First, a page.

I’m not sure why the Quarterly Essay people asked Waleed Aly – or indeed anyone on the academic left except Judy Brett – to write an essay on the ‘future of conservatism’ (semi-coherent op-ed abridgement here). While Aly claims some sympathy for philosophical conservatism, with quotes from Edmund Burke and Michael Oakeshott duly produced, his understanding of the contemporary Australian right is too limited to say anything insightful about its current state or future prospects.
One of his arguments is that ‘conservatism’ (or neo-conservatism, as he calls its recent Australian version) has been too influenced by ‘neo-liberalism’. But his 25-page account of ‘neo-liberalism’ is the usual reductio ad absurdum stuff: markets as the only organising principle and the only arbiters of social value. Aly offers no evidence that anyone in Australia believes this, much less anyone influential. Indeed, he admits that his ‘theoretical account’ is ‘artificially absolute’. But this is not as he thinks because ‘political imperatives’ mean neo-liberalism only ever found ‘compromised expression’. It is because nobody believed in ‘neo-liberalism’ defined this way in the first place.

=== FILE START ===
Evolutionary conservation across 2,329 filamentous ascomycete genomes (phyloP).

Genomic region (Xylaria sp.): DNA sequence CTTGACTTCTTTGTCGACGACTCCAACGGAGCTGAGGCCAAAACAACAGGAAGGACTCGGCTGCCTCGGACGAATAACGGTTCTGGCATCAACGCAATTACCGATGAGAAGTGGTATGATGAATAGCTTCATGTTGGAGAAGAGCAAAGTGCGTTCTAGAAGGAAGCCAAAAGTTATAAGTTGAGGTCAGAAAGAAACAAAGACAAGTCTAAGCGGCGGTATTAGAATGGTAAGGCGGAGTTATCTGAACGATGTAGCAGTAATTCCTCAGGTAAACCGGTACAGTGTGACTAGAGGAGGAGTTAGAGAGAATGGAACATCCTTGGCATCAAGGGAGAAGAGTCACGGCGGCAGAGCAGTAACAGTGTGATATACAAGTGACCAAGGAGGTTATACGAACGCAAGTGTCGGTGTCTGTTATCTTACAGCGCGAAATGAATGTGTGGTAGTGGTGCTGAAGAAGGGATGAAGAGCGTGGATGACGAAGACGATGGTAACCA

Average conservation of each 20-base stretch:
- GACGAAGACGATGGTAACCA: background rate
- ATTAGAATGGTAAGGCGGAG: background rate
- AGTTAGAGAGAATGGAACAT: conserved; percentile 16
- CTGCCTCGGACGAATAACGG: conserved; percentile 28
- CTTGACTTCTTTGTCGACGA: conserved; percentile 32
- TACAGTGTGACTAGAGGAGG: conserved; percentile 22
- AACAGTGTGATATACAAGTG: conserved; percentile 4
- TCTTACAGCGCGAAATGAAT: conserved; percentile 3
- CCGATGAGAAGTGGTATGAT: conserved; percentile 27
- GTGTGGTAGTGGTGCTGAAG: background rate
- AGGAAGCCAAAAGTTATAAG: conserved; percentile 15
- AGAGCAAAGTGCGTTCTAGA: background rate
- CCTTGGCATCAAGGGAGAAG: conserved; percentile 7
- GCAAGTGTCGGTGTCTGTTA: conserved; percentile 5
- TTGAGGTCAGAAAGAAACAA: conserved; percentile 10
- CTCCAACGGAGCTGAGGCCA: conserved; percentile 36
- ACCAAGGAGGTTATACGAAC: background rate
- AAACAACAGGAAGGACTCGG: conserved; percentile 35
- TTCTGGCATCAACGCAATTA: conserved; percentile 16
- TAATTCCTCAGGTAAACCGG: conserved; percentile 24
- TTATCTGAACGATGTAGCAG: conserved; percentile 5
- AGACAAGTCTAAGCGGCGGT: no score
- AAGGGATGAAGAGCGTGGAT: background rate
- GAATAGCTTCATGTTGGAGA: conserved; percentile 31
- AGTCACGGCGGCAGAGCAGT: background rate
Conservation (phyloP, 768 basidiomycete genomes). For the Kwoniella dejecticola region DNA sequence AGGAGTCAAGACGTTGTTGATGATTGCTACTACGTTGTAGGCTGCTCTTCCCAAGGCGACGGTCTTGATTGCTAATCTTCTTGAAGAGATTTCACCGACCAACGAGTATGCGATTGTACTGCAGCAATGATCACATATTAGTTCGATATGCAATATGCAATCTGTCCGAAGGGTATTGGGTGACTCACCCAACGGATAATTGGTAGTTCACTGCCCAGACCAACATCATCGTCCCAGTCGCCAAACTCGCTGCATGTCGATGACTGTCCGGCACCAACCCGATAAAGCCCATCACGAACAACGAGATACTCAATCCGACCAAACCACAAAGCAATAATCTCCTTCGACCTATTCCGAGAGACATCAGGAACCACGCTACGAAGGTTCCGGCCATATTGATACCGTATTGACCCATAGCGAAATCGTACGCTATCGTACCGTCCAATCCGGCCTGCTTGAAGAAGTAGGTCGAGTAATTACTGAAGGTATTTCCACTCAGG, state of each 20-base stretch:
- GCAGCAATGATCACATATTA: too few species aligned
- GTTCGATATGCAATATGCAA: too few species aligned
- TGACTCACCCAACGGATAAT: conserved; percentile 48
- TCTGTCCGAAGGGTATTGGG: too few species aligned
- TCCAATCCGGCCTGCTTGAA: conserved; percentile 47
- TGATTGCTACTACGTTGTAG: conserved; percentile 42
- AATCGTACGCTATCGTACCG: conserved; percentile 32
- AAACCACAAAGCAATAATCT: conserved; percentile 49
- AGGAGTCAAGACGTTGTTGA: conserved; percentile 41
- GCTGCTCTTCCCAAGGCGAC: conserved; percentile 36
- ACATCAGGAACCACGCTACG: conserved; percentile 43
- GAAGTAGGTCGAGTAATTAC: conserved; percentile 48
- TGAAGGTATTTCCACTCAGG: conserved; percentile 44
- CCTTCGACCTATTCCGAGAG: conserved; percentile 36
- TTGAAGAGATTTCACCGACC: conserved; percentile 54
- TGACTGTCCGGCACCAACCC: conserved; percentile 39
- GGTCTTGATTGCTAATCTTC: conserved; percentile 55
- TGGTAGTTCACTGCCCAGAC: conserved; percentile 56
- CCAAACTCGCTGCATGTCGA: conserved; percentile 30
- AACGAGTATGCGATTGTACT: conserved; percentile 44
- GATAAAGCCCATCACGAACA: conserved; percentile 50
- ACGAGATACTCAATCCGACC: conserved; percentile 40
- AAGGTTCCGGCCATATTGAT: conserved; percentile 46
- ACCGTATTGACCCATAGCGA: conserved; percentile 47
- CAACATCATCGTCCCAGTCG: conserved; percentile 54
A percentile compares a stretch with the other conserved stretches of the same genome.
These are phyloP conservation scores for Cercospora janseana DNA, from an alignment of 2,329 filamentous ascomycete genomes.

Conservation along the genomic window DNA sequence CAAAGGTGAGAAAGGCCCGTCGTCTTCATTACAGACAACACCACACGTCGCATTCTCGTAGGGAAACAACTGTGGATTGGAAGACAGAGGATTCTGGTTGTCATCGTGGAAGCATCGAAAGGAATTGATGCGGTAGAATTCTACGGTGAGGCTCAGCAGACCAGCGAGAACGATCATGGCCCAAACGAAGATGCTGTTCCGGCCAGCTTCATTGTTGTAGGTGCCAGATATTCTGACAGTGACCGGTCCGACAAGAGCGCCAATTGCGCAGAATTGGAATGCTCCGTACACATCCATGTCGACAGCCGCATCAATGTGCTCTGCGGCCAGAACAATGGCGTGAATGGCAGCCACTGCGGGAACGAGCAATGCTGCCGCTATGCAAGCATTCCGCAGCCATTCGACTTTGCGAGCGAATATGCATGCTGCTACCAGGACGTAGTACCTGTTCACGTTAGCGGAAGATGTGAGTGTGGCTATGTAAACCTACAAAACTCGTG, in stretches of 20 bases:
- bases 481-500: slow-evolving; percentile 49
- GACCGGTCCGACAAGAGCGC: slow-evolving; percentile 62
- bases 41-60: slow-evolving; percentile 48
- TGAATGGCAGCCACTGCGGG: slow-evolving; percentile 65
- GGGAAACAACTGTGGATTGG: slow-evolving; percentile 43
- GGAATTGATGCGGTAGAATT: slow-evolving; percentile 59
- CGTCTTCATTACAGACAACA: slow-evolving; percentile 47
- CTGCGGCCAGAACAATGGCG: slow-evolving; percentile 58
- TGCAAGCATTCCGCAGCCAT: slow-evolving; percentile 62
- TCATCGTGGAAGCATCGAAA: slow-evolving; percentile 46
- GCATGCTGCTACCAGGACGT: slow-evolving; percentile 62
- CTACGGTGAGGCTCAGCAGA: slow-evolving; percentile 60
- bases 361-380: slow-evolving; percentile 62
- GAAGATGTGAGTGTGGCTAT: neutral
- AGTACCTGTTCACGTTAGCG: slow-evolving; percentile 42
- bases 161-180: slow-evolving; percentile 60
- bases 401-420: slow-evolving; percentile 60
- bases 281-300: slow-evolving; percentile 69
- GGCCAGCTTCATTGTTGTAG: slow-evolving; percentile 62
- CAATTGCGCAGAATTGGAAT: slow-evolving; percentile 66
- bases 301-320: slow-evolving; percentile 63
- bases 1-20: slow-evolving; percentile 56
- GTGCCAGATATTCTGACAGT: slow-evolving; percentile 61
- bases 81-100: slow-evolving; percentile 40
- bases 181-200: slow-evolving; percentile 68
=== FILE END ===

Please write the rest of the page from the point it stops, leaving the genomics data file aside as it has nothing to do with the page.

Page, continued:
‘Conservatives’ agreed to market reforms for the same reason social democrats agreed to market reforms: as pragmatic measures to improve economic performance. Continue reading “Waleed Aly’s ‘Future of Conservatism’”